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Tour(s)plus is reducing its environmental footprint by turning the sludge from its treatment plant into a resource.

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From wastewater to biogas and biogas to methane

The wastewater treatment plant for Tour(s)plus was equipped with digesters in 2006 to reduce the amount of sludge from the water treatment process and produce biogas to heat its installations. However, since the plant was using less biogas than it produced, the surplus was flared. To improve the site’s environmental footprint, Dalkia Biogas upgraded the plant in 2016 by adding a facility able to turn the biogas into biomethane.

A digester and the Dalkia biogas treatment facility

The solution: purify the biogas to produce biomethane

Biogas is created from the breakdown of organic matter by bacteria in an anaerobic environment (i.e. in the absence of oxygen). This reaction is one of the processes used by treatment plants to reduce the amount of organic waste in the sludge resulting from wastewater treatment. This "raw" biogas contains only 50% methane. It must therefore be purified and enriched before it can be used.
Dalkia Biogas installed a biogas treatment and purification unit to boost methane content to more than 95%. This biomethane can be fed into the natural gas network.

How does it work ?

The sludge from the clarification and biological treatment of wastewater is heated to a temperature in which the bacteria can thrive (37°C). It is then broken down in tanks called "digesters" to produce biogas. To turn this biogas into biomethane, CO2 and impurities such as sulphur, ammonia and water must first be removed using processes that include washing and filtering to boost methane content to more than 95%. This methane is then odorised to make it detectable and is either fed into the natural gas network or used as fuel for vehicles.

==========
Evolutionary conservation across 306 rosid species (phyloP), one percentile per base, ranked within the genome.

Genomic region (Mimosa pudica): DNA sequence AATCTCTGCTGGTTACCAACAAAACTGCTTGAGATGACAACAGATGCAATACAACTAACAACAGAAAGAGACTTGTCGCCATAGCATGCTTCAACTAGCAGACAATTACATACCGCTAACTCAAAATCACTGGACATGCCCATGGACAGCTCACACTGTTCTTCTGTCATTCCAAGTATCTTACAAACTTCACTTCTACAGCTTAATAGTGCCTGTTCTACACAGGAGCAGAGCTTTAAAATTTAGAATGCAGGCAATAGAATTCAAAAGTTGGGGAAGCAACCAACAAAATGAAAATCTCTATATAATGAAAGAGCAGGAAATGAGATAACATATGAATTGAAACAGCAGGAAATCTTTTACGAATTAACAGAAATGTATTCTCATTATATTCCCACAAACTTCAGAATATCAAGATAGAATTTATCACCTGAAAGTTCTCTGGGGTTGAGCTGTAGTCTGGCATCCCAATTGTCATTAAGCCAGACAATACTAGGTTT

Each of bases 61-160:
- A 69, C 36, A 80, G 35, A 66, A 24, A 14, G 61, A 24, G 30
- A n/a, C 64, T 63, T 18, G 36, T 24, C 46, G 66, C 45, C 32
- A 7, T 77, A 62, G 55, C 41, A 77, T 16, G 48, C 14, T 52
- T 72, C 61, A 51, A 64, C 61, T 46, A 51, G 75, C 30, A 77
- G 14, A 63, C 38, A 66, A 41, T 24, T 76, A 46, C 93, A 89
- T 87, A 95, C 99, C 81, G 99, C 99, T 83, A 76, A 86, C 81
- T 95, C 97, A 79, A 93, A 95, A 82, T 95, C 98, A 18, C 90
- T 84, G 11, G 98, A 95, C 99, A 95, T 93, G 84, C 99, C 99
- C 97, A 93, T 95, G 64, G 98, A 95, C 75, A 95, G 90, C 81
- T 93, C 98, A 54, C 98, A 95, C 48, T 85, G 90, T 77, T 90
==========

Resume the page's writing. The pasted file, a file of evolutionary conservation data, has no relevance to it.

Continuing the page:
90 000 €/an

the sale of gas to Dalkia that should be generating

4 KWh

of electricity.


household equivalents.


By turning biogas into biomethane, Tour(s)plus and Dalkia Biogas are actively involved in meeting the targets set by France's energy transition law, which states that 10% of gas consumed should be from a renewable source by 2030. Economic benefits : 8.5 GWh HHV of gas fed into the public network over at least 15 years, with the sale of gas to Dalkia expected to generate annual income of nearly €90,000 for the conurbation community. Impressive energy efficiency: 1 m3 of biomethane = 1.15 litre of petrol = 1.3 kg of coal = 4KWh of electricity. Environmental benefits : 700 household equivalents in the community heated by biomethane, with no CO2 emissions, transport and storage optimised by feeding the gas into the network.



          The biomethane production facility at La Riche treatment plant is the third of its kind in France and demonstrates the determination of the Tours conurbation to turn its infrastructure into shining examples of sustainable development. The facility creates a closed-loop production cycle at the treatment plant by now harnessing all the energy it produces in the process of treating municipal wastewater: people produce waste, the waste produces energy, and the energy is given back to the people. La Riche treatment plant is a shining example of the circular economy.




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